Georgia moves toward ID numbers to verify absentee voters

A woman opens and and sorts absentee ballots cast in Georgia's U.S. Senate runoffs at the DeKalb County Elections Office in Decatur in January. (Rebecca Wright for the Atlanta Journal-Constitution)
Caption
A woman opens and and sorts absentee ballots cast in Georgia's U.S. Senate runoffs at the DeKalb County Elections Office in Decatur in January. (Rebecca Wright for the Atlanta Journal-Constitution)

Credit: Rebecca Wright for the Atlanta Journal-Constitution

How new absentee voting ID requirements would work

Voters would have to provide more identification to prove their identity when casting an absentee ballot under a proposal that has gained broad support among Georgia’s Republican majority in the General Assembly.

For most voters, the ID requirement could be fulfilled by writing down a driver’s license number on an absentee ballot request form and again on the absentee ballot envelope. About 3% of registered voters don’t have a license or state ID number on file, and they would need to submit additional documentation.

The absentee ID proposal appears to be one of the most likely changes in voting rules to pass in Georgia, with similar language in both House and Senate bills. Lawmakers are also considering legislation to end no-excuse absentee voting, limit Sunday voting and restrict drop boxes.

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The ID number would become a new way of verifying absentee voters, replacing Georgia’s signature matching process. Under existing law, election workers compare the handwriting of signatures with voters’ signatures kept on file, often from when they registered to vote.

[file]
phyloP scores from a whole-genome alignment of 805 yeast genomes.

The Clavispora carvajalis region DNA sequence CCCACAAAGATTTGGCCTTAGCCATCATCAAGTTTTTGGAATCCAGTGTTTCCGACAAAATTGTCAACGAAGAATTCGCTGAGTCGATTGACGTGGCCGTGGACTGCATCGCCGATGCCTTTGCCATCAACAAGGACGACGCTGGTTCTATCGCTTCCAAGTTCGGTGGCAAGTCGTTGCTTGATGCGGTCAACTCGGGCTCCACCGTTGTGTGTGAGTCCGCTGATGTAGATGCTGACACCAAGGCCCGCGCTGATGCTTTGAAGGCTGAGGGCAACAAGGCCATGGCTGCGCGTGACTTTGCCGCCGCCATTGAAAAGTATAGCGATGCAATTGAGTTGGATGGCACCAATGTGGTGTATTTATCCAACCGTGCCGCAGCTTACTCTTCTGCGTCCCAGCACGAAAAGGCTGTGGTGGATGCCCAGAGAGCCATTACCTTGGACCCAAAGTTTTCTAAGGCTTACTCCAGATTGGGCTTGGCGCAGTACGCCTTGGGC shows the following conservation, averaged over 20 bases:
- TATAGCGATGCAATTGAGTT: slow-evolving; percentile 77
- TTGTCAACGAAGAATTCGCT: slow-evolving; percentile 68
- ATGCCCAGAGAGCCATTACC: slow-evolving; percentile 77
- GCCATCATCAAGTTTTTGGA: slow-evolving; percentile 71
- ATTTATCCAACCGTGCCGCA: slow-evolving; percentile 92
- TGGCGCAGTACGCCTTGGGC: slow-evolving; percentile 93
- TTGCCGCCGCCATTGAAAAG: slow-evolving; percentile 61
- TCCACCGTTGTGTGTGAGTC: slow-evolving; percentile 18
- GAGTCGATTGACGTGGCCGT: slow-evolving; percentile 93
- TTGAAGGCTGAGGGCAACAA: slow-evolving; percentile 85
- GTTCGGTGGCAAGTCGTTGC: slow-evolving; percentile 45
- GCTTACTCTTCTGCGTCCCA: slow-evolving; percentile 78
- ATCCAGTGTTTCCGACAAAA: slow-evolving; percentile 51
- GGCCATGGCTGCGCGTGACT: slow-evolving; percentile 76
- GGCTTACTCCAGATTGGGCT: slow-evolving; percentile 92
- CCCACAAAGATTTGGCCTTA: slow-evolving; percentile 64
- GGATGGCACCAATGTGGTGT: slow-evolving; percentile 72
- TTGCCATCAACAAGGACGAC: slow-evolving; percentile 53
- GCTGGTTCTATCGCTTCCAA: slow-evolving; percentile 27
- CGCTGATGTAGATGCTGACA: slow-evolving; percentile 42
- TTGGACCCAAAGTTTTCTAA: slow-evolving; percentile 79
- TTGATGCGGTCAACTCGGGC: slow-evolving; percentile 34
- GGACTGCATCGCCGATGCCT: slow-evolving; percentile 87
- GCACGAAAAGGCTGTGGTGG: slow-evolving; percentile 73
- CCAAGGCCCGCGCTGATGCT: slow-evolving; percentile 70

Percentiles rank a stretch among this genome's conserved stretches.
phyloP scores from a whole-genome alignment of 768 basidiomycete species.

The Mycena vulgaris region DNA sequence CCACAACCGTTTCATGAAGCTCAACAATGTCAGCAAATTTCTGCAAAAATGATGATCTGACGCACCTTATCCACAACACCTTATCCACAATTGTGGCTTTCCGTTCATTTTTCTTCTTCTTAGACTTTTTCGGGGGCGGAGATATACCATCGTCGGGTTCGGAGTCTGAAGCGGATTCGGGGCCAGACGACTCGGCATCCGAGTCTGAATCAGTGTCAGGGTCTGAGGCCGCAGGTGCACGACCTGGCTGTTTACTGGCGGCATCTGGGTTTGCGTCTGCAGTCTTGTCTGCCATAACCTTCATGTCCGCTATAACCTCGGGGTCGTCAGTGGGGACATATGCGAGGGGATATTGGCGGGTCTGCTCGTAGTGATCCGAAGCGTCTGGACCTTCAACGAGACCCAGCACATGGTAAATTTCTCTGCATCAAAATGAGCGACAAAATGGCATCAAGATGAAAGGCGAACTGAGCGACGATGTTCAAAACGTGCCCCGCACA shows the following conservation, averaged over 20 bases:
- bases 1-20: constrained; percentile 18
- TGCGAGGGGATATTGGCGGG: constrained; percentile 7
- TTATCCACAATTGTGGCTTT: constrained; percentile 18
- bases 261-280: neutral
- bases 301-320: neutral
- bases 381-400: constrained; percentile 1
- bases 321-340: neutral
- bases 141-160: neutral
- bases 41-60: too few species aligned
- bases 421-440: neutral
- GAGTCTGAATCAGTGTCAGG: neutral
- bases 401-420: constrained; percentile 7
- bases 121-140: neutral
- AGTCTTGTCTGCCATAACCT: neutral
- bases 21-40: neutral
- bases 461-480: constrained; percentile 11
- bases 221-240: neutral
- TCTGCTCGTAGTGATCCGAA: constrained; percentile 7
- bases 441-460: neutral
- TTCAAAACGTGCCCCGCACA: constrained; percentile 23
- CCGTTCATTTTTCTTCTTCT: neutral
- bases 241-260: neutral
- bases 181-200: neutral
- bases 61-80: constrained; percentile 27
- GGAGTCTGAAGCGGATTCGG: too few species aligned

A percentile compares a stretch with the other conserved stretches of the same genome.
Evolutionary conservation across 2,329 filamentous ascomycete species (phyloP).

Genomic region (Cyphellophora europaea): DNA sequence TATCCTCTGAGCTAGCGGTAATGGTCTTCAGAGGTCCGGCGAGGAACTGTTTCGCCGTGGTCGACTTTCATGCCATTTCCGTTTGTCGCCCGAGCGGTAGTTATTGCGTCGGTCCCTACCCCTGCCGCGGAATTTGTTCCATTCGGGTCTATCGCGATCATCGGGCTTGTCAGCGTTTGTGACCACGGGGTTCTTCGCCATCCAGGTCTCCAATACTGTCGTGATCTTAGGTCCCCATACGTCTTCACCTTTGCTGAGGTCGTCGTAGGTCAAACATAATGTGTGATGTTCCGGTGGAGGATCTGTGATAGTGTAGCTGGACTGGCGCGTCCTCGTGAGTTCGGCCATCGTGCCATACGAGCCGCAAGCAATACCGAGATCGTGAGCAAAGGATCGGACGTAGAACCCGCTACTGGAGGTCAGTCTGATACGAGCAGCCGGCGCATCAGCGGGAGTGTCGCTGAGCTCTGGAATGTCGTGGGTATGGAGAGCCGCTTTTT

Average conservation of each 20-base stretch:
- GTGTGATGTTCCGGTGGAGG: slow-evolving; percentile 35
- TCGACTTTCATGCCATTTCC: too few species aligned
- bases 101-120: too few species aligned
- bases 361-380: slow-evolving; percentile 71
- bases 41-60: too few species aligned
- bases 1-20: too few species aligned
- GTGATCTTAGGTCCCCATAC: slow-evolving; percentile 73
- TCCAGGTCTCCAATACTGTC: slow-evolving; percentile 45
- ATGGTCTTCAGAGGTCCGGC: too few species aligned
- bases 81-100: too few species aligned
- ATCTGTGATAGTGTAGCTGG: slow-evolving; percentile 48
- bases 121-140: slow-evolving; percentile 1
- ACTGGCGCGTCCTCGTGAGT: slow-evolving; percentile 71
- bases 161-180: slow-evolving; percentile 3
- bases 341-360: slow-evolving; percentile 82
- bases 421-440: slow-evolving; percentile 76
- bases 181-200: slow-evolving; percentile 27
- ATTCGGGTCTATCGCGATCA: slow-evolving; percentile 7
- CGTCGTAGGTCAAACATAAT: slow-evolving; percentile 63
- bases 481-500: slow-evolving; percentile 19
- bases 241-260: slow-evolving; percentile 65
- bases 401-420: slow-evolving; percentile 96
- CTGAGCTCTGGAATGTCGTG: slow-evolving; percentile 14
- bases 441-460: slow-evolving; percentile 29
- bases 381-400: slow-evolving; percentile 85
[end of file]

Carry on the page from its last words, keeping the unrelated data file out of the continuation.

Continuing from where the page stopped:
While most Georgians already have a driver’s license or state identification card, voting rights groups say the ID proposal would create a hardship for over 200,000 registered voters who don’t have an ID number. They’d have to either obtain a free voter ID card or return a copy of other documentation when requesting an absentee ballot, such as a utility bill, bank statement, paycheck, passport or military ID.

LaTosha Brown, co-founder of Black Voters Matter, said the ID requirements would make it harder for Georgia’s poorest voters to participate in elections. They’re the most likely to lack an ID number, and they’d have to make copies of documents to vote absentee.

“That is a burden for people, particularly working folks and poor folks,” Brown said. “Any time there are barriers placed on people who are already at an economic disadvantage, what you’re going to see is a drop-off in voting.”

Republican legislators backing the idea of an ID number say it would be more consistent than the signature matching process, which can cause absentee ballot rejections if a voter’s signature changed over time or election workers misjudge a signature. They also say ID numbers would prevent the possibility of forged voter signatures.

“I’d rather have some objectivity,” Senate Majority Leader Mike Dugan, R-Carrollton, said before a vote on the bill. “It’s to ensure that the integrity of that ballot is taken to the point where you go, ‘This beyond anybody’s reasonable doubt is this person.’ ”